Submitted to: GCTE Focus 3 Conference Proceedings
Publication Type: Abstract Only
Publication Acceptance Date: September 20, 1999
Publication Date: N/A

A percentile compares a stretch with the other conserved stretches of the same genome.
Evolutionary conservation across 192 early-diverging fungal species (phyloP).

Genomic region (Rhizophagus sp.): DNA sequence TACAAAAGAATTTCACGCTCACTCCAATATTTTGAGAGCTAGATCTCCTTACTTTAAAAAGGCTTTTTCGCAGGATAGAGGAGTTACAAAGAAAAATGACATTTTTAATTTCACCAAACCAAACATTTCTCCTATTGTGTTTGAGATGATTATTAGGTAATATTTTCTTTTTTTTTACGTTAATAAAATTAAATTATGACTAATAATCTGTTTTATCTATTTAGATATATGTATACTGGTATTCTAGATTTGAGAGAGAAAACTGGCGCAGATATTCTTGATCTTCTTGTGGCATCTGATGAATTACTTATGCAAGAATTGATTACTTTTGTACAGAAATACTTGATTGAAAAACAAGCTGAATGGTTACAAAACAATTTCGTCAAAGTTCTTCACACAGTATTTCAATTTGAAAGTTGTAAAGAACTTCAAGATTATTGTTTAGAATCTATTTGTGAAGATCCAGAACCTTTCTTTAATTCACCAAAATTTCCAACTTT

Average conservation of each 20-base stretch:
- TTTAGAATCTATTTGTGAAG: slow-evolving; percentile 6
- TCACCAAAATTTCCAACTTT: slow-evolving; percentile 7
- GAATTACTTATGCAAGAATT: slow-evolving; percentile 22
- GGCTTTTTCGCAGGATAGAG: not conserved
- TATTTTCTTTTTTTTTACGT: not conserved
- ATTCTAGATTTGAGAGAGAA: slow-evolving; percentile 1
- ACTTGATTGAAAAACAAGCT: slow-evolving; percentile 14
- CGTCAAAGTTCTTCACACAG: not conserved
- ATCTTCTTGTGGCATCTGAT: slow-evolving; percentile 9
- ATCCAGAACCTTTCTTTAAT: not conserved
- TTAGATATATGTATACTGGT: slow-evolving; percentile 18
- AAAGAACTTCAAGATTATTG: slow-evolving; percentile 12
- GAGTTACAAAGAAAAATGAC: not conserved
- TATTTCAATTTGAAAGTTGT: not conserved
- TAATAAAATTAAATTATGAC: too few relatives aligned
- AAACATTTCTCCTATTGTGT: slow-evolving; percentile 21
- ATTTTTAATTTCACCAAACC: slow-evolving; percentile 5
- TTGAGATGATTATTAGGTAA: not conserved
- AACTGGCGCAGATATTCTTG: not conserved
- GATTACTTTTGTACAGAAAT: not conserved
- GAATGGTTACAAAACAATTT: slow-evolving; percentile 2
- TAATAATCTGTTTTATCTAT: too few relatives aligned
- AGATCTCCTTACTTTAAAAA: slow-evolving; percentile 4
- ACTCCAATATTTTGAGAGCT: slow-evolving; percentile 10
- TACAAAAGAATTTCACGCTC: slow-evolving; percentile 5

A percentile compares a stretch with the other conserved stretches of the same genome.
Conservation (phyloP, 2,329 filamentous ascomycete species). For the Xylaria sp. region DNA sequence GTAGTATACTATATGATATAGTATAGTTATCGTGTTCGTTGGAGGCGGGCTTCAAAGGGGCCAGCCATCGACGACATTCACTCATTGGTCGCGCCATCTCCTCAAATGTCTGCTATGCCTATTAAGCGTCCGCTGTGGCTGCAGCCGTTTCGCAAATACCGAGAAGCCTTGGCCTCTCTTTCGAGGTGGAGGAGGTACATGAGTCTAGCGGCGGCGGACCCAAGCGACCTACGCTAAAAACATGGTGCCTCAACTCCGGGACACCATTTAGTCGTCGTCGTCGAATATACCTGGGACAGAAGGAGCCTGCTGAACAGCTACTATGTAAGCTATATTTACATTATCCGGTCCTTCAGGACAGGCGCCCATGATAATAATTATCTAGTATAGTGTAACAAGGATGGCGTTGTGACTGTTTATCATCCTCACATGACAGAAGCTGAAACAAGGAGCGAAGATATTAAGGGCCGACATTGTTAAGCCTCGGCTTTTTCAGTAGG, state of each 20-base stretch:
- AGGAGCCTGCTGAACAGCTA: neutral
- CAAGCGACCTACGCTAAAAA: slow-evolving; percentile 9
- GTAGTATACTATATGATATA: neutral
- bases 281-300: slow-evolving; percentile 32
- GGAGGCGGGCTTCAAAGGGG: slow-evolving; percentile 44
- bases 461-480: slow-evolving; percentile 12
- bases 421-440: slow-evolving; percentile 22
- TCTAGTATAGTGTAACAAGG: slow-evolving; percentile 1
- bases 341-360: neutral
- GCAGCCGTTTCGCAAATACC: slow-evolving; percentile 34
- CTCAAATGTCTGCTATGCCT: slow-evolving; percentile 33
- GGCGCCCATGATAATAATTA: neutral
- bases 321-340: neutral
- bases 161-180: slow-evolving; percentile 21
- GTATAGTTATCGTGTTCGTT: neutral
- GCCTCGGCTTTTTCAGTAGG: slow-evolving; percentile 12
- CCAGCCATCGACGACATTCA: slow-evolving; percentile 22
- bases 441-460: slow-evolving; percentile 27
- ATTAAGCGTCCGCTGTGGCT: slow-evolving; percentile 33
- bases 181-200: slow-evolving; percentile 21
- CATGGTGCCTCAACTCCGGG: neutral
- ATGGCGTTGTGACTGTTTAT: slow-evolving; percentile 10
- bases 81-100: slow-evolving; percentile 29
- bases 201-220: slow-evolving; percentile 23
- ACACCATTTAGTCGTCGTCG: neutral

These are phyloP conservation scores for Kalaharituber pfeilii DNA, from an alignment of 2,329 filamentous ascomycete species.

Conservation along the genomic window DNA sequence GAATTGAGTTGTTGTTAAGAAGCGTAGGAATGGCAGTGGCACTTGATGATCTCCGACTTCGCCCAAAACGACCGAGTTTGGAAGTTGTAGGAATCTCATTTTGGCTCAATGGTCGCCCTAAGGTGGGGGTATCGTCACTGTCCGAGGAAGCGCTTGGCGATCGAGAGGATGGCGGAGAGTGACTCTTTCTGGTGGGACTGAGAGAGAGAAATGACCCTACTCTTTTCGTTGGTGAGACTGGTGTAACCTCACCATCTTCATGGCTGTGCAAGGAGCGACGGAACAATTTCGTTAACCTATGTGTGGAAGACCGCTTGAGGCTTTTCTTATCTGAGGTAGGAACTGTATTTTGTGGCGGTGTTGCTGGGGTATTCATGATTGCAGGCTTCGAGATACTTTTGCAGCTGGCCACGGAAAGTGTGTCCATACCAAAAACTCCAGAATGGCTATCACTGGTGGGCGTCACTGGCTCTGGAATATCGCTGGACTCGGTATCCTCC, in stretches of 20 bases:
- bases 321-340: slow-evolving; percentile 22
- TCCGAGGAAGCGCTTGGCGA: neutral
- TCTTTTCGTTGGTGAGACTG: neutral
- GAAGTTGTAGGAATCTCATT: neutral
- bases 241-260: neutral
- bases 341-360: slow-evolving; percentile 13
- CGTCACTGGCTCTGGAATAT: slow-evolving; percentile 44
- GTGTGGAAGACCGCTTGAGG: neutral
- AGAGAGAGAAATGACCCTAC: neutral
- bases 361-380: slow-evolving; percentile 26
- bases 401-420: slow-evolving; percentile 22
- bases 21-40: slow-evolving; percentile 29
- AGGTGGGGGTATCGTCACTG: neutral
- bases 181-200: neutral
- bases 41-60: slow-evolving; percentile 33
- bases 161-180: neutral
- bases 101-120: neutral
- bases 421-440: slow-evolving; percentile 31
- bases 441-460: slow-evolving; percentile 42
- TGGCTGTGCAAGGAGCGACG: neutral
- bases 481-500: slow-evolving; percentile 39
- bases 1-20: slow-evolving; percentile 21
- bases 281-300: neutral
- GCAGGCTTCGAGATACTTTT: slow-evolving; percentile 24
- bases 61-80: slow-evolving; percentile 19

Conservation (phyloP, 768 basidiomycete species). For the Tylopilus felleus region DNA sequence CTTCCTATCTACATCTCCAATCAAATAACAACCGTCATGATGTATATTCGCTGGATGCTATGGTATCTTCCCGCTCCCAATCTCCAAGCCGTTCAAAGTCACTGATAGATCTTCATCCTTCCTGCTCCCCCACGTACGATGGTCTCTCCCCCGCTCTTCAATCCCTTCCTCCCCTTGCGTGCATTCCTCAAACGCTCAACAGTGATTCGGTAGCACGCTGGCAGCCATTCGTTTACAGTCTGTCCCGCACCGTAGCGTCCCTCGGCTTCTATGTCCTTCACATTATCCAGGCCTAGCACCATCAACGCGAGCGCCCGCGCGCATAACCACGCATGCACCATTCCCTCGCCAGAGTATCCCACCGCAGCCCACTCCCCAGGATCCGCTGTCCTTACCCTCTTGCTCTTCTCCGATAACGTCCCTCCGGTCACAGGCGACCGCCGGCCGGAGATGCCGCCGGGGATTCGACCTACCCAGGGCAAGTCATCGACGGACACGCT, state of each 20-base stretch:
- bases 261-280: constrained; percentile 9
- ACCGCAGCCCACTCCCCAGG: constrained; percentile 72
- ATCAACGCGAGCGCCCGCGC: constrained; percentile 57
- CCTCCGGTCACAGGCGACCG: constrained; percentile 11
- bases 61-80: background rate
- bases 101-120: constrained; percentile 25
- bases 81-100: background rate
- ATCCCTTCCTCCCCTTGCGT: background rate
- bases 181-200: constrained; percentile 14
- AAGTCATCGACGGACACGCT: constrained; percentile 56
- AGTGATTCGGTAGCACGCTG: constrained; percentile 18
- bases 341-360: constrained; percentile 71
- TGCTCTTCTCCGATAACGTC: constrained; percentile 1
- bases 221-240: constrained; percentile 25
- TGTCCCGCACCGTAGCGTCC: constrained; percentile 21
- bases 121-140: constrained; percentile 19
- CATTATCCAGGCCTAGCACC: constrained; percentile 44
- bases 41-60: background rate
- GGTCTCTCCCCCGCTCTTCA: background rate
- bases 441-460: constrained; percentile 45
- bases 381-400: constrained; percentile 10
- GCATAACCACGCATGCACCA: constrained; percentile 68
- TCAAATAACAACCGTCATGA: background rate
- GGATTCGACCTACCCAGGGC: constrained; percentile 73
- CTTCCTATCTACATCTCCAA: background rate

Increasing atmospheric CO2 concentration has led to concerns about global changes to the environment and potential changes to production agriculture. One area of global change that has not been fully addressed is the potential changes to crop fertilizer N utilization. This study was conducted to examine the effects of soybean [Glycine max (L.) Merr.] and grain sorghum [Sorghum bicolor (L.) Moench.] CO2-enriched agro- ecosystem on plant nitrogen uptake and fertilizer N utilization in a Blanton loamy sand (loamy siliceous, thermic, Grossarenic Paleudults). The study used a split-plot design replicated three times with two plant species as the main plots and two CO2 levels (375 and705 mu LL**-1 CO2) as subplots using open top field chambers over three years. Fertilizer application was made with **15N-depleted NH4N03 to act as a fertilizer N tracer. Soil solution samples were collected weekly at 90-cm depth and monitored for NO3-N leaching. Elevated CO2 increased total biomass and decreased N concentrations in both crops. In grain sorghum, elevated CO2 increased N uptake approximately 4%. In soybean, N uptake was increased approximately 25% with elevated CO2, due largely to an increase in N2 fixation. Elevated CO2 resulted in a significant decrease in NO3-N leaching below the root zone in both crops. No significant effect on fertilizer N utilization or loss was observed due to CO2 treatment but the nutrient utilization efficiency was increased for both crops, indicating better utilization of native soil N. This indicated that crops in a future elevated CO2 environment may be able to utilize available soil resources better to maintain productivity.